In giving birth, a woman is powerfully reminded that she is a daughter of Eve and is experiencing the fruits of her first mother’s poor decisions and sins, and she’s united to Eve as a participant in fallenness, in sinful humanity. She tastes the curse in childbirth in a way that she never has before having a child. Her spiritual composure is put to the test radically by the travails that come upon her.
In our family we have lots of interesting stories that attended the births of different children. In fact, I have learned a lot about my wife by watching her give birth to children. I formed my highest opinions of her, really, by watching her in the cauldron of birthgiving, and I also came to respect her physical strength. I was impressed when she gave birth to our firstborn on a coffee table. I was not there, thank God; I would have passed out. [Audience laughter] But the ladies that were there told me that while she was delivering without any medical assistance or anesthesia on the coffee table, that she kept apologizing for inconveniencing them. [Audience laughter] “I’m so sorry to put you through this.” It was a women’s retreat. They weren’t expecting this.
Anyway, I learned a lot about her then. I also learned a lot when… I think it was our fourth child, Stasi, was being born, and the doctor made the dreaded mistake of wanting to alter the way that she was positioned in giving birth to the child. It was really for his convenience; he was an elderly physician. He thought he should move her for her convenience, but it was not for her comfort, so she took her leg and just smashed him right in the chest. [Audience laughter] Yes! That taught me a lot, too! [Audience laughter] He recovered, and the birth was fine—in her way, according to her arrangements.
Yes, delivery can be a time of tremendous challenge, and the time before churching is a time of tremendous spiritual growth and illumination. A woman can discover many things about herself during these days. She can bring them to the light. Sometimes things are thought, said, and done in the pains of labor that would never be thought, said, or done without labor, and it’s time to, in the days of churching, to deal with that and to fix that.
St. John Chrysostom says that the uncleanness of childbirth is not an uncleanness that God institutes. He says the woman in childbed is unclean, yet God made childbirth and he made the seed even of copulation. Why, then, is the woman is unclean unless something further is intimated, and what is this? God intended to produce piety in the soul and to turn it from all fornication, for if a woman in marriage is unclean who has born a child, how much more those who fornicate outside of marriage? It’s an image: the uncleanness is an uncleanness of circumstance, of being united to fallenness and of travail, and it’s not an uncleanness of marriage. This is the forgiveness that the Lord grants to the woman through churching.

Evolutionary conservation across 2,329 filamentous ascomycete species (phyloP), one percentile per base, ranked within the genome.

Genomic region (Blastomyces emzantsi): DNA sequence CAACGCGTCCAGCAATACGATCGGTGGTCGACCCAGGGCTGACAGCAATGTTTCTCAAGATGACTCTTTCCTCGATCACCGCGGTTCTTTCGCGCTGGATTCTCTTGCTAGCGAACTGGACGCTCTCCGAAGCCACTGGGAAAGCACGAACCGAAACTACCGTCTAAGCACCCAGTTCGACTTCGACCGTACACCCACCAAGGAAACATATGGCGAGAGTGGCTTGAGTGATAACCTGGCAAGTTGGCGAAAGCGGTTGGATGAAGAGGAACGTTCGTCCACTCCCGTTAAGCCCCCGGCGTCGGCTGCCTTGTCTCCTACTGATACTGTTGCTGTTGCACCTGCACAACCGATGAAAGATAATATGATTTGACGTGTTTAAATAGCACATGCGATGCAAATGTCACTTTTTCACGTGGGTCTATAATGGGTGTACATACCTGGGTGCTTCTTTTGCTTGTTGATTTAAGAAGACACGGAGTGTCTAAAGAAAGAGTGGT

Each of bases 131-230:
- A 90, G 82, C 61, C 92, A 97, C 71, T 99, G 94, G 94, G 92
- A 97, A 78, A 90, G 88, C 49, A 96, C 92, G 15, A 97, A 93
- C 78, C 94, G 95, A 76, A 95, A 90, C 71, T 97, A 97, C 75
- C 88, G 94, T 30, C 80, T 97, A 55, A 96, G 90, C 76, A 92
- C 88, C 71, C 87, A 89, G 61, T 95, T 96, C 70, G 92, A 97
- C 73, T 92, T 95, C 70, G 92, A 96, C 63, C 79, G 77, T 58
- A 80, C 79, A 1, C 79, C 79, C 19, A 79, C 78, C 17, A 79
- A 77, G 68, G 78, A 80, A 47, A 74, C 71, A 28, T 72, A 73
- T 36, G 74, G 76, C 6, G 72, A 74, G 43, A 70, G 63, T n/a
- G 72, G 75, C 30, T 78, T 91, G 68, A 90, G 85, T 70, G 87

Even though she goes through all these trials and she sees all these things, she also has the special blessing of not just being united to the first Eve, but also being united in the act to the second Eve, to the Virgin. She cooperates with God in the marvel of feminine accomplishments, the marvel of marvels, which is the bringing forth of new life. The mother becomes a co-creator with God of an immortal being, and thus in birth a mother can draw near to God himself. She works in close tandem with the Creator to fashion something that did not previously exist.
Coming this close to him who is the Light of the world is always a humbling experience. If you remember Isaiah when he saw the Lord high and lifted up—this was in the readings, interestingly, last night for vespers—when the Lord gave the vision in the temple to Isaiah as recorded in the sixth chapter of his prophecy, and Isaiah was there, watching God, this theophany. What did Isaiah [say]? He said, “Woe is me because my eyes have seen the Lord of hosts, and I am a man of unclean lips, and I live amongst a people of unclean lips!” This is the natural thing: when so much light shines, when the sun hits you, you squint. This is what happens in childbirth, and this is part of the reasons that women need the blessing of churching and of purification, because when a woman participates like this with God in the miracle of giving birth and she draws near to him and he draws near to her, she has to squint.
This is why St. Paul says it’s not a minor thing, but that women will be saved through childbirth and rearing, if they continue in faith. It’s not just a physiological thing. This is salvific, life-changing, the experience.
Today, brothers and sisters, we are witnessing that magnificent churching of churchings. The Savior of the world in his humble submission in his mother’s arms is brought to the temple, submitting to the Law that he himself instituted. Simeon receives him into his hands, and in our churching practices we imitate him and the Virgin. There is no other life for such a one who has been churched than the life of humble obedience to the Lord, and there’s no other life for all of us. Do you know that? You are churched people, all of you. You who have been baptized and received into this communion, you’ve been offered as a gift, as a votive offering to God.
Just like for the rest of Phoebe’s life, her whole life will only make sense in reference to her union with the Lord from the very first days of her life, it’s the same with you. If we follow him, if we hold onto him and we humbly follow in obedience his life, we’ll be like those prophesied by Simeon who, because of the Christ, rise instead of those who resist him, his Church, his bishops and priests, and fall. God grant us the former and his gracious kingdom where there is unspeaking joy unending. Amen.